Avoidable human tragedy
Scottish Labour leader Anas Sarwar, who also challenged Ms Sturgeon on ambulance wait times, said her answers show “she doesn’t understand the scale of the crisis in Scotland’s health service”.
“To hear she is considering maybe acting at some point to intervene just isn’t good enough,” he said.
“This isn’t about the pandemic. There were problems before it.
“This is an avoidable human tragedy on a heartbreaking scale. Pandemic or no pandemic, there’s a simple truth: no-one should be left to die on the floor while waiting 40 hours for an ambulance.”
Mr Sarwar said things are so bad, the British Red Cross has been drafted in to deliver humanitarian aid at Glasgow’s flagship hospital. He urged the first minister to declare a “major incident”.
Ms Sturgeon said the country is facing “probably the most challenging winter for the health service and society in probably any of our lifetimes” and coping with the crisis is going to be a responsibility for government “right through this winter”.
She said pop-up wards are being considered but these might not be suitable for patients this winter, adding that “temporary admission wards” might be the preferred route.
A history of failures
We reported this week how “significant issues” have been raised over rural ambulance provision after it emerged one community will have to fundraise for its own vehicle.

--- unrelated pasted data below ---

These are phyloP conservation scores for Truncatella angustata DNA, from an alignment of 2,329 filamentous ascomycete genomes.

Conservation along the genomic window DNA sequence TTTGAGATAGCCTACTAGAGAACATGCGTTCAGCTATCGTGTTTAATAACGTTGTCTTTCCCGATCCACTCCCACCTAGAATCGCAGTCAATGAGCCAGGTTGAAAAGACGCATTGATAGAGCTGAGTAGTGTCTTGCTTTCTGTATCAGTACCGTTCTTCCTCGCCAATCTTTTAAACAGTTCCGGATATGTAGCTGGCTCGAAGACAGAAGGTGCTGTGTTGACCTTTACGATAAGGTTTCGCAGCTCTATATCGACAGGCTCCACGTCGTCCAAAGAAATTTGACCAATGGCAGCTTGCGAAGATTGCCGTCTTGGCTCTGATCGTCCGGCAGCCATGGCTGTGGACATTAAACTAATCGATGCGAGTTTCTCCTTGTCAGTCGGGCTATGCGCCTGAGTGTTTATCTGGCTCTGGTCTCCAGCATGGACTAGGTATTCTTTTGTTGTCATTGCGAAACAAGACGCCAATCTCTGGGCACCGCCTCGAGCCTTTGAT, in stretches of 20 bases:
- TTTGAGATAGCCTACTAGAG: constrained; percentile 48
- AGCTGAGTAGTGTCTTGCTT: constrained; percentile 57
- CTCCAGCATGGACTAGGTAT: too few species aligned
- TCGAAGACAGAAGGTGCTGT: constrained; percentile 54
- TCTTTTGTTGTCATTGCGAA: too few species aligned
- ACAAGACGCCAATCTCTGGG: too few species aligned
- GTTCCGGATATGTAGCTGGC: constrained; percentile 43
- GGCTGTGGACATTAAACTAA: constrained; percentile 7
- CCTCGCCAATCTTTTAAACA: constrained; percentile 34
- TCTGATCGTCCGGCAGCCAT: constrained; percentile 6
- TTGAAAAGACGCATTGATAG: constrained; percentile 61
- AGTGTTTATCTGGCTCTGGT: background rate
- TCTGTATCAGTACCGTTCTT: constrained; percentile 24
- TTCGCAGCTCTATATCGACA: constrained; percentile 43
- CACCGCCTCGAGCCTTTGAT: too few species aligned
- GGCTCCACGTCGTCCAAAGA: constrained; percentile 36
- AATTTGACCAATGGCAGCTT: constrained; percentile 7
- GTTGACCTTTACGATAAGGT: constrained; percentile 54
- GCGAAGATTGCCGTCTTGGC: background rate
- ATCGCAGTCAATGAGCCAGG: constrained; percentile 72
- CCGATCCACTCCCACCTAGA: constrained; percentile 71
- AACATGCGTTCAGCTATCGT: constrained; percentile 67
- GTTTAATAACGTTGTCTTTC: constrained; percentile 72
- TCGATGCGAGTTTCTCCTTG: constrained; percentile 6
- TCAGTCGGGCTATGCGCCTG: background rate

MSP Alexander Burnett warned of “major” funding problems for rural cover since Braemar was stripped of its own emergency medical service in 2007.
We also previously revealed how more than 11,000 ambulances have been dispatched with a single crew member on board over the past five years, despite repeated assurances the practice would only be used in “exceptional circumstances”.
The issue of single crewing was highlighted again in November after care home manager Pam Anderson died on her way to hospital in Aberdeen.
It emerged the 74-year-old had to wait 40 minutes for a two-person crew from Tomintoul to transport her for treatment, as the first ambulance to arrive had only one crew member so was not allowed to take her.
Nicola Sturgeon warned against single-crew call-outs while she was health secretary more than a decade ago and promised “action to eliminate rostered single-manning” would be taken.
Speaking before first minister’s questions, Mr Yousaf, who was seen tumbling on his way to the chamber from a scooter he has used since rupturing his Achilles playing badminton, admitted the size of the challenge, particularly in rural areas.
The health secretary @HumzaYousaf does not appear to be having a good day at work…
— Glenn Campbell (@GlennBBC) September 16, 2021
He was grilled by Mid Scotland and Fife MSP Murdo Fraser, who said concerns were high before the pandemic.
“It’s clear the situation is much more serious despite the efforts of ambulance staff,” Mr Fraser said. “This morning’s headlines make grim reading, with people dying as a result of ambulance delays. This has become a national crisis.”
Mr Yousaf accepted there is a problem, adding: “You’ll not get a defence from me of some of those unacceptable waiting times. What I want to give an assurance of, is no one is sitting on their hands.”
He said staff were being recruited in the north and north east.